8            millisecs := rand.Intn(901) + 100
 9            time.Sleep(time.Duration(millisecs * int(time.Millisecond)))
10        }
11    }()
13    return ch

Inside the processor function, we will wait for a random while to simulate the processor latency.

Fan-out Implementation

In the Fan-out implementation, we will take a receive-only channel, and return a slice of receive-only channels:

 1// Splitter implements the Fan-out pattern
 2func Splitter(source <-chan string, numDests uint) []<-chan string {
 3    destinations := make([]<-chan string, 0, numDests)
 5    for i := uint(0); i < numDests; i++ {
 6        dest := make(chan string)
 8        go func() {
 9            defer close(dest)
10            for data := range source {
11                dest <- data
12            }
13        }()
15        destinations = append(destinations, dest)
16    }
18    return destinations

Goroutines created inside the Splitter function will handle the data routing logic. Notice that inside the goroutines, we used a single range statement to receive from the source channel:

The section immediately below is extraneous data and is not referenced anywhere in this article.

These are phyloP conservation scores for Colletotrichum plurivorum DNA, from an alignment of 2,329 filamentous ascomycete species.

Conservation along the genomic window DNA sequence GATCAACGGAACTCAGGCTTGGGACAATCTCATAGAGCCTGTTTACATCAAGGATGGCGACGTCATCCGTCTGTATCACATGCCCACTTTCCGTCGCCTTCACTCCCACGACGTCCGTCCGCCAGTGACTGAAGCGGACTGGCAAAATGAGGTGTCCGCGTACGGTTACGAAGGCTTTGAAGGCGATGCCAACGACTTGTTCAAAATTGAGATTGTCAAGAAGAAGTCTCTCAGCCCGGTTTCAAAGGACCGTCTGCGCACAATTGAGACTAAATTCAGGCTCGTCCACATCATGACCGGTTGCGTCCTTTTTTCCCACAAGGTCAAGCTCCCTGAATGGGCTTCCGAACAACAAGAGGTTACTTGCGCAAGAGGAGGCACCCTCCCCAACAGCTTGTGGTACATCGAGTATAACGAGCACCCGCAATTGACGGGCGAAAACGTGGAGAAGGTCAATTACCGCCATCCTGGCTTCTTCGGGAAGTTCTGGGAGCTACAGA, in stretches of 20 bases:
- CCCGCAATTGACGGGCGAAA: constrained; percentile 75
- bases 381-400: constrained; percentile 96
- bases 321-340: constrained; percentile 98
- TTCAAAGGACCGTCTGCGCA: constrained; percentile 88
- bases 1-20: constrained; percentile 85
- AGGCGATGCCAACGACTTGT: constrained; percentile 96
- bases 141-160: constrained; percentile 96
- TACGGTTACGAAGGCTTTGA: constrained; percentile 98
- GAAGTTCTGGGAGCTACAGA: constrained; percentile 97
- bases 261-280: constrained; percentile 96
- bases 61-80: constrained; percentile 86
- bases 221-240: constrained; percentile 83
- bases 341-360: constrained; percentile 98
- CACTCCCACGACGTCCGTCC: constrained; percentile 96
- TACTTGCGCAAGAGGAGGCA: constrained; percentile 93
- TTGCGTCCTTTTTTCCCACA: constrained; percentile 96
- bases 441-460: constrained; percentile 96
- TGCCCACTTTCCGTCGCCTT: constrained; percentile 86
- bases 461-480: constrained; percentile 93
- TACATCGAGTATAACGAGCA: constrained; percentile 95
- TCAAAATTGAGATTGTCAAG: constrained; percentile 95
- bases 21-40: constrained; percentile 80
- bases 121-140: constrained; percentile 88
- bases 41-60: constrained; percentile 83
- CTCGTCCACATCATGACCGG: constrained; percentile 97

1for data := range source {
2    dest <- data

This means each goroutine will try to read from the channel in the loop, and the first one to do the read will receive the next item. In other words, each goroutine will fight over the next data instance.

We could use a centralized solution for Fan-out instead of competing goroutines. In that case, we would define a master process to distribute each incoming data instance (string in our case) among all the output channels.

Fan-in Implementation

In Fan-in, we will basically do the reverse of Fan-out, with a few differences:

 1// Aggregator implements the Fan-in pattern
 2func Aggregator(sources []<-chan string) <-chan string {
 3    destination := make(chan string)